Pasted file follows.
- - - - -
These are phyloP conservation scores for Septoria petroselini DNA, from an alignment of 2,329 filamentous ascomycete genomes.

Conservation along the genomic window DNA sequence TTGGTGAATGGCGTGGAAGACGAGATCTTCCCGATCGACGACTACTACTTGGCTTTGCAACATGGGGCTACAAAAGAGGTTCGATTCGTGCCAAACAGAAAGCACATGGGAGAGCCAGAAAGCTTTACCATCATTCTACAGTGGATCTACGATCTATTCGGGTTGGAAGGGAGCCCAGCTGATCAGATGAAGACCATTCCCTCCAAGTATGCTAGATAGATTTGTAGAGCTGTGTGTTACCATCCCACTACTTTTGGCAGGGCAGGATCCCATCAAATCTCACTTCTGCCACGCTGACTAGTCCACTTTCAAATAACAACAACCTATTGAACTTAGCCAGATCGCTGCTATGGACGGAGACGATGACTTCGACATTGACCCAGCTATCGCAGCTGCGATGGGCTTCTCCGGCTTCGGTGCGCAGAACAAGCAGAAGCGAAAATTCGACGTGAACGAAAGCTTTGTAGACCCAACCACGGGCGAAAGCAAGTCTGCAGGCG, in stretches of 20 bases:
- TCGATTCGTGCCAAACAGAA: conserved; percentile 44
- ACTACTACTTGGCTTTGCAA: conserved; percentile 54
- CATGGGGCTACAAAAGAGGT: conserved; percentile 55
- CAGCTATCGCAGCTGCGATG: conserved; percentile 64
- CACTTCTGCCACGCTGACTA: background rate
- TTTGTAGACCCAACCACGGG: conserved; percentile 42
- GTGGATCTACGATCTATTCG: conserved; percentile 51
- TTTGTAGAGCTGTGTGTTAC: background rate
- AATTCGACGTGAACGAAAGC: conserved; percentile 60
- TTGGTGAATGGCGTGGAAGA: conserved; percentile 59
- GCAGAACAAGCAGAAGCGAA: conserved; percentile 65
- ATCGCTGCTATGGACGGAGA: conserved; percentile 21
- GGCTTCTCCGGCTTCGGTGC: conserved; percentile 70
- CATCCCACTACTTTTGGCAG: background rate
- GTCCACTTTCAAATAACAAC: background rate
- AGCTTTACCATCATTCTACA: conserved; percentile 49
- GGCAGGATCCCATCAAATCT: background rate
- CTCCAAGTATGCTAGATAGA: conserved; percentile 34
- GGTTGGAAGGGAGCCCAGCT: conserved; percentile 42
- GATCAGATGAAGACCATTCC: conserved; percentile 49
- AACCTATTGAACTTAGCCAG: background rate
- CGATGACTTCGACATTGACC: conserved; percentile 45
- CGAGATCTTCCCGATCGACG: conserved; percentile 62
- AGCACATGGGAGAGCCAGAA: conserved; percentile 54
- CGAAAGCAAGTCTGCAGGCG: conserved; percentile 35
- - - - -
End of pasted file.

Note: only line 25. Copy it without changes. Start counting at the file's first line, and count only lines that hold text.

- CGAGATCTTCCCGATCGACG: conserved; percentile 62